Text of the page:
Recent work on the philosophy of modality has tended to pass over questions about iterated modalities in favour of constructing ambitious metaphysical theories of possibility and necessity, despite the central importance of iterated modalities to modal logic. Yet there are numerous unresolved but fundamental issues involving iterated modalities: Chandler and Salmon have provided forceful arguments against the widespread assumption that all necessary truths are necessarily necessary, for example. The current paper examines a range of ways in which one might seek (...)
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  25. Dominic Gregory (2010). Conceivability and Apparent Possibility. In Bob Hale & Aviv Hoffmann (eds.), Modality: Metaphysics, Logic, and Epistemology. Oxford University Press
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  26. Bob Hale (2002). Knowledge of Possibility and of Necessity. Proceedings of the Aristotelian Society 103 (1):1–20.
    I investigate two asymmetrical approaches to knowledge of absolute possibility and of necessity--one which treats knowledge of possibility as more fundamental, the other according epistemological priority to necessity. Two necessary conditions for the success of an asymmetrical approach are proposed. I argue that a possibility-based approach seems unable to meet my second condition, but that on certain assumptions--including, pivotally, the assumption that logical and conceptual necessities, while absolute, do not exhaust the class of absolute necessities--a necessity-based approach may be able (...)
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  27. Joel David Hamkins (2012). The Set-Theoretic Multiverse. Review of Symbolic Logic 5 (3):416-449.
    The multiverse view in set theory, introduced and argued for in this article, is the view that there are many distinct concepts of set, each instantiated in a corresponding set-theoretic universe. The universe view, in contrast, asserts that there is an absolute background set concept, with a corresponding absolute set-theoretic universe in which every set-theoretic question has a definite answer. The multiverse position, I argue, explains our experience with the enormous range of set-theoretic possibilities, a phenomenon that challenges (...)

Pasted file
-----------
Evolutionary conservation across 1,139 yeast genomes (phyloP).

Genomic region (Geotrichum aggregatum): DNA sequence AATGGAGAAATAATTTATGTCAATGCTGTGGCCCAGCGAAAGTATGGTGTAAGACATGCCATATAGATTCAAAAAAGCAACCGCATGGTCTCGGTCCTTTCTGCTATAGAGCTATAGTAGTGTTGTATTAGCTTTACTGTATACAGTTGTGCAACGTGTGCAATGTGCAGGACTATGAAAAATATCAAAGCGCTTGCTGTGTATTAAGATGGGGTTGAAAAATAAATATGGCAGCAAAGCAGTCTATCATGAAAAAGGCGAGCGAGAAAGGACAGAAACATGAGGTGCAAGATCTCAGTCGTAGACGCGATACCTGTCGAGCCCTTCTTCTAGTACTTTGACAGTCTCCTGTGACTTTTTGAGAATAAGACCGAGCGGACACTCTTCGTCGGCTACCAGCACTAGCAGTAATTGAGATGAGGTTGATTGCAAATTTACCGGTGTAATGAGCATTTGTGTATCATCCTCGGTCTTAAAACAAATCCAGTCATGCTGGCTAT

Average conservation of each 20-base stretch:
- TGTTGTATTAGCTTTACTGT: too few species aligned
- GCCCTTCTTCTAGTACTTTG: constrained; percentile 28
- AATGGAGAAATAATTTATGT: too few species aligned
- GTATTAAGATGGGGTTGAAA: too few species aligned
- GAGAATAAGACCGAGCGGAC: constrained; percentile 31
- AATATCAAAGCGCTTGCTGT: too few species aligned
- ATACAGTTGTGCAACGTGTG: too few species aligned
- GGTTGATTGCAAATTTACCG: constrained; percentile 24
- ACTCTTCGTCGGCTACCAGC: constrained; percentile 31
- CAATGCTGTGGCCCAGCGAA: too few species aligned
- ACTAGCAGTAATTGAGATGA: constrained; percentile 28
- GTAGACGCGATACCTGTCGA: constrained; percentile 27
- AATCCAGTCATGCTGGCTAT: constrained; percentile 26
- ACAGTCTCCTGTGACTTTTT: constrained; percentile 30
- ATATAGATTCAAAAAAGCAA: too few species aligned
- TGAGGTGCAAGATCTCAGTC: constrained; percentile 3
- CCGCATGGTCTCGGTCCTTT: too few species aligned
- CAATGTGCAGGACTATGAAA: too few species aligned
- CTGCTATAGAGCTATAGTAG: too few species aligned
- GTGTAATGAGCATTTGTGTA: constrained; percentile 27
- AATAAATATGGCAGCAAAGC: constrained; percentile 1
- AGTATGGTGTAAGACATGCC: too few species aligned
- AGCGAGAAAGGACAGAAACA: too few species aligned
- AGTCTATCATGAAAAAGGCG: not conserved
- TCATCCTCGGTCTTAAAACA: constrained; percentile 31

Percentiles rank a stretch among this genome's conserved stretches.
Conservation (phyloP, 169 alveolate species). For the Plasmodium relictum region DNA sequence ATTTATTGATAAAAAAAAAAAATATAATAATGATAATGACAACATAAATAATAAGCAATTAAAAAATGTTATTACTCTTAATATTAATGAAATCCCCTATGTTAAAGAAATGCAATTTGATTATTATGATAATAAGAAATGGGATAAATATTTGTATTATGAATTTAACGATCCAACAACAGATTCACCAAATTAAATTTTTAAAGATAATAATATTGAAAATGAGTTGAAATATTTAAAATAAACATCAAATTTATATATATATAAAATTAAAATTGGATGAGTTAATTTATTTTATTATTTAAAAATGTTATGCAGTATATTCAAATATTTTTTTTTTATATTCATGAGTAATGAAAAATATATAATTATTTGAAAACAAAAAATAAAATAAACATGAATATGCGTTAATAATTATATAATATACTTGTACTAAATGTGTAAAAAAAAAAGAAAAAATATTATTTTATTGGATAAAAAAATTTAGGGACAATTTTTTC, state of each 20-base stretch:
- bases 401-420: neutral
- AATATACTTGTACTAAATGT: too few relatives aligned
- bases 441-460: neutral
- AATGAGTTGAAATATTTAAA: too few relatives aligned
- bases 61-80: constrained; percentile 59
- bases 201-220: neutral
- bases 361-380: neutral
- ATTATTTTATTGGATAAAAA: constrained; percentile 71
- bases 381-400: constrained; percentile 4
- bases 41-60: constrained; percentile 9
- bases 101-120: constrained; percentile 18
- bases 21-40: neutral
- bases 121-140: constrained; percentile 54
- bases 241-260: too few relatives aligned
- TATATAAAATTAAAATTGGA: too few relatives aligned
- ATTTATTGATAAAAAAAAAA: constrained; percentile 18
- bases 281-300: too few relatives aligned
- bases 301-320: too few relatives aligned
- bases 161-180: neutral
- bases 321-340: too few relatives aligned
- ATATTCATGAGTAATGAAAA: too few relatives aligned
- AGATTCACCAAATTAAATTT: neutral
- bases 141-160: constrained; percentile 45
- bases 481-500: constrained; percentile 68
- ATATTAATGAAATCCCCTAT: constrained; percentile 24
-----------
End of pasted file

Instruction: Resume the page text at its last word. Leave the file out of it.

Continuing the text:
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  28. Rebecca Hanrahan, Problems for a Modal Epistemology.
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  29. Nicolai Hartmann (2013). Possibility and Actuality. Walter de Gruyter.
    From a different perspective, “essential actuality” is related to logical actuality. It means plain existence in the ideal sphere of being. One is familiar with this, for example, in “mathematical existence.” This does not merge with validity, but implies ...
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  30. Joachim Horvath (2014). Lowe on Modal Knowledge. Thought: A Journal of Philosophy 3 (3):208-217.
    In recent work, E. J. Lowe presents an essence-based account of our knowledge of metaphysical modality that he claims to be superior to its main competitors. I argue that knowledge of essences alone, without knowledge of a suitable bridge principle, is insufficient for knowing that something is metaphysically necessary or metaphysically possible. Yet given Lowe's other theoretical commitments, he cannot account for our knowledge of the needed bridge principle, and so his essence-based modal epistemology remains incomplete. In addition to that, (...)